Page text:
Saudi Crown Prince Sultan dies; succession up in the air

Rick Moran
Considering that stability is always an issue with Saudi Arabia, this is an important development.

Washington Post:

The heir to the Saudi throne, Crown Prince Sultan bin Abdul-Aziz Al Saud, died undergoing treatment for illness in New York. The death of the prince, who was in his 80s, opens questions about the succession in the critical, oil-rich U.S. ally.

Sultan was the younger half-brother of Saudi Arabia's King Abdullah, who is has also been ailing and underwent back surgery last week.

The most likely candidate to replace Sultan as Abdullah's successor is Prince Nayef, the powerful interior minister in charge of internal security forces, who is said to be closer to Islamic conservatives than the king. The king gave Nayef - also his half-brother - the implicit nod in 2009 by naming him second deputy prime minister, traditionally the post of the second in line to the throne.

State TV announced that Sultan died abroad, without specifying where. Saudi official circles in Riyadh said he passed away at a hospital in New York. According to a leaked U.S. diplomatic cable from January 2010, Sultan had been receiving treatment for colon cancer since 2009.

Sultan, who was also deputy prime minister and defense minister, struggled with health issues for years, though officials never confirmed he had cancer. He underwent surgery in New York in 2009 and spent nearly a year abroad recuperating in the United States and at a palace in Agadir, Morocco, before returning to the kingdom.

A kingdom with such medieval ways of choosing a successor is, by definition, unstable. There are dozens of princes of the royal blood in Saudi Araba who may see Sultan's death as a way to move to the front of the line. Assassination is not unheard of, but there are other ways to maneuver for power.

Expect a quick announcement of a designated successor.



Considering that stability is always an issue with Saudi Arabia, this is an important development.

Washington Post:

The heir to the Saudi throne, Crown Prince Sultan bin Abdul-Aziz Al Saud, died undergoing treatment for illness in New York. The death of the prince, who was in his 80s, opens questions about the succession in the critical, oil-rich U.S. ally.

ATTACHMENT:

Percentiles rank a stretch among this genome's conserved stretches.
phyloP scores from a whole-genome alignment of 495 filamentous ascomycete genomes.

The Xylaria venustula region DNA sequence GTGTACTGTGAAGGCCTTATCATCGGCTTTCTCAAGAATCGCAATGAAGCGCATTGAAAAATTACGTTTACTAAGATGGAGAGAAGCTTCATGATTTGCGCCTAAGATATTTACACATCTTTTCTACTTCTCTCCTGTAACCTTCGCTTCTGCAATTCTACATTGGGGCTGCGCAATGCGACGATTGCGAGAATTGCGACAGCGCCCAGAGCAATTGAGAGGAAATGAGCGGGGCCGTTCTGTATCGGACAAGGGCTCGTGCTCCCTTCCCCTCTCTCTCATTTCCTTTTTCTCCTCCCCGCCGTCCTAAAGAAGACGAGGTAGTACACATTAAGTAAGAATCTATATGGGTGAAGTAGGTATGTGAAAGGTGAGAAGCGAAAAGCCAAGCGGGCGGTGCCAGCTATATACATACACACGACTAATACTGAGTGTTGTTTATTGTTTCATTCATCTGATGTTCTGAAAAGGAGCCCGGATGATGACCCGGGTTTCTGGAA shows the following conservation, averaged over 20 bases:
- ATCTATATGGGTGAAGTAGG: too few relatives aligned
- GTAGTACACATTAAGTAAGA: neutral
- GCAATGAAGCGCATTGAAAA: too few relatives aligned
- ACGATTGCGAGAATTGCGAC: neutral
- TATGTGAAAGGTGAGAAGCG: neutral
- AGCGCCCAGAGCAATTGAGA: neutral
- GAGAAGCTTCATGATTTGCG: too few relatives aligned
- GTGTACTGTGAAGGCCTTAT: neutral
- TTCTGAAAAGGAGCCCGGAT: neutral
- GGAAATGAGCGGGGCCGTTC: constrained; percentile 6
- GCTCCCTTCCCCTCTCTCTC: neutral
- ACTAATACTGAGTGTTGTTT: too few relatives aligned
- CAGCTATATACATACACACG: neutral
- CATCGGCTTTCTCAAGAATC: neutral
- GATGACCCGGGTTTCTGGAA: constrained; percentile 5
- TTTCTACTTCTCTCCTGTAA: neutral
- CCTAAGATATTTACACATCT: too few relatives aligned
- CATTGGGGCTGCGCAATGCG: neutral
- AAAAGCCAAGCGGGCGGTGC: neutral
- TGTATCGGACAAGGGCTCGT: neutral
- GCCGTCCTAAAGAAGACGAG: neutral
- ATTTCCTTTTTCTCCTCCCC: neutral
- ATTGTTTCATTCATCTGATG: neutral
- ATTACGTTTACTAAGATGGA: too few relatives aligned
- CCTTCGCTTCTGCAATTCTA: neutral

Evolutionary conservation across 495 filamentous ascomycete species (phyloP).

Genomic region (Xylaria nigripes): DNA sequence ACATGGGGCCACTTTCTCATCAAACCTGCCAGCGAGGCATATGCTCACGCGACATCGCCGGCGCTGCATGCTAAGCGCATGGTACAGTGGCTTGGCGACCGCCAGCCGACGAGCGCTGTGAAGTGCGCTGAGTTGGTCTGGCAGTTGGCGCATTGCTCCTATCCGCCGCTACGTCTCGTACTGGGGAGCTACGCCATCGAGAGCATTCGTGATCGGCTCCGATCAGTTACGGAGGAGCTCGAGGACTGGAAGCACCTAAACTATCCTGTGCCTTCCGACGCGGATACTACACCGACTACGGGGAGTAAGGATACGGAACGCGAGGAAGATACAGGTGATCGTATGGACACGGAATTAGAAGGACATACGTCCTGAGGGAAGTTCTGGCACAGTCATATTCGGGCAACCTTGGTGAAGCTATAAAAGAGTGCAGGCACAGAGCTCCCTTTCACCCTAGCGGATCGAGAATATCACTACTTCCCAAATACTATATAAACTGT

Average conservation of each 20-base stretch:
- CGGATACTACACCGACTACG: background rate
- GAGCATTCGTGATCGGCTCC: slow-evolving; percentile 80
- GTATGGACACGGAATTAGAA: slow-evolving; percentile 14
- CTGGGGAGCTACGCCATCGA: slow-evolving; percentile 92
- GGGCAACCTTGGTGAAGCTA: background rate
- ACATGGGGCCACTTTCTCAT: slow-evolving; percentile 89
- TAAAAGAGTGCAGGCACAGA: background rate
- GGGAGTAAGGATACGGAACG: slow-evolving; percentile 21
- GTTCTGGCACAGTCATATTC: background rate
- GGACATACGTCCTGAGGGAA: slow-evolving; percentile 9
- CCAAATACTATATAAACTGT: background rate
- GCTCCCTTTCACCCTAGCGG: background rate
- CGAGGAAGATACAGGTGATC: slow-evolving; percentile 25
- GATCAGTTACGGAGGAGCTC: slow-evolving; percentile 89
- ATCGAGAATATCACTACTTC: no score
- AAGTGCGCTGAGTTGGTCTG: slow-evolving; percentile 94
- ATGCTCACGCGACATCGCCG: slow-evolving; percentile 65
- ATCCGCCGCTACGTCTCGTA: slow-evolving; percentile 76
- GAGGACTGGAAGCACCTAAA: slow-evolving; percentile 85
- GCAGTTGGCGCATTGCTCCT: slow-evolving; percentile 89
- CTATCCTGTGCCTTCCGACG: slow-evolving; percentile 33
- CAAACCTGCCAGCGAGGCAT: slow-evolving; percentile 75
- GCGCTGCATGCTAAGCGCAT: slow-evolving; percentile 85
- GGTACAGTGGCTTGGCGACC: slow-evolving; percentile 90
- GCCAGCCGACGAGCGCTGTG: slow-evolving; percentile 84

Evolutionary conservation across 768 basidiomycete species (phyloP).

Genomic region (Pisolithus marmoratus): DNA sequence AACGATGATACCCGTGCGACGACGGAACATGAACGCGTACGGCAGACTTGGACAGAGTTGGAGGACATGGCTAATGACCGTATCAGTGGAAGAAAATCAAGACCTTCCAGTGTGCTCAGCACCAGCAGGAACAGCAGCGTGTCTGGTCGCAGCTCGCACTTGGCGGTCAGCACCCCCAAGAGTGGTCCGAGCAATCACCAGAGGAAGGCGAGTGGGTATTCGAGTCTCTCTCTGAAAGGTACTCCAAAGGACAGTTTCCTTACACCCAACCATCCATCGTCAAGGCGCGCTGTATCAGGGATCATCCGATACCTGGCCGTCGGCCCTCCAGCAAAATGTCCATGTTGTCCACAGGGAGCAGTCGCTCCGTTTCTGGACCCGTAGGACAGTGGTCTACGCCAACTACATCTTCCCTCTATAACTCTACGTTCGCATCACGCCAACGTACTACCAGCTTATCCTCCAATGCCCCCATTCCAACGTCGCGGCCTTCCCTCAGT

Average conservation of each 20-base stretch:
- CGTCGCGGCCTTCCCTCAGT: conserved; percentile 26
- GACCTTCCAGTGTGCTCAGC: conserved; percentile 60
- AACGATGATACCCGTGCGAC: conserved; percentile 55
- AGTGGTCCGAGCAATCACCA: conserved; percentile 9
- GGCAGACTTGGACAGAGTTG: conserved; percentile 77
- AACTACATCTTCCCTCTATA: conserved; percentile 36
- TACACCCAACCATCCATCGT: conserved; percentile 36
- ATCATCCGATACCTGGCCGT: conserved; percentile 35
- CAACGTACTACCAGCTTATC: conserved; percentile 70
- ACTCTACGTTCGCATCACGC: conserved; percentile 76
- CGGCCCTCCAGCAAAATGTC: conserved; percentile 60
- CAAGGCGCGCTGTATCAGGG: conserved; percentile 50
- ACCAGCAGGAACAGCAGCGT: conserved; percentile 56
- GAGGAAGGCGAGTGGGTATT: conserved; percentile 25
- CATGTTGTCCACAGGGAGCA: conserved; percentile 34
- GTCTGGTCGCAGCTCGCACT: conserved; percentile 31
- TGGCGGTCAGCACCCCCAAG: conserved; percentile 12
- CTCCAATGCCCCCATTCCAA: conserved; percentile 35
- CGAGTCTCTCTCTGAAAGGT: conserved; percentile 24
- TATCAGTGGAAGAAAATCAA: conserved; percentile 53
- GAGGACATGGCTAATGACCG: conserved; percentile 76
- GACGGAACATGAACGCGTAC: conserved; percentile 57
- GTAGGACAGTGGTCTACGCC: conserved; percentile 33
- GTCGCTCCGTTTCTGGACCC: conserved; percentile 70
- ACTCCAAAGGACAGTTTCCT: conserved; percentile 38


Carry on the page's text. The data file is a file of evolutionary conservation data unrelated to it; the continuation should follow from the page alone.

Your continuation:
Sultan was the younger half-brother of Saudi Arabia's King Abdullah, who is has also been ailing and underwent back surgery last week.

The most likely candidate to replace Sultan as Abdullah's successor is Prince Nayef, the powerful interior minister in charge of internal security forces, who is said to be closer to Islamic conservatives than the king. The king gave Nayef - also his half-brother - the implicit nod in 2009 by naming him second deputy prime minister, traditionally the post of the second in line to the throne.

State TV announced that Sultan died abroad, without specifying where. Saudi official circles in Riyadh said he passed away at a hospital in New York. According to a leaked U.S. diplomatic cable from January 2010, Sultan had been receiving treatment for colon cancer since 2009.

Sultan, who was also deputy prime minister and defense minister, struggled with health issues for years, though officials never confirmed he had cancer. He underwent surgery in New York in 2009 and spent nearly a year abroad recuperating in the United States and at a palace in Agadir, Morocco, before returning to the kingdom.

A kingdom with such medieval ways of choosing a successor is, by definition, unstable. There are dozens of princes of the royal blood in Saudi Araba who may see Sultan's death as a way to move to the front of the line. Assassination is not unheard of, but there are other ways to maneuver for power.

Expect a quick announcement of a designated successor.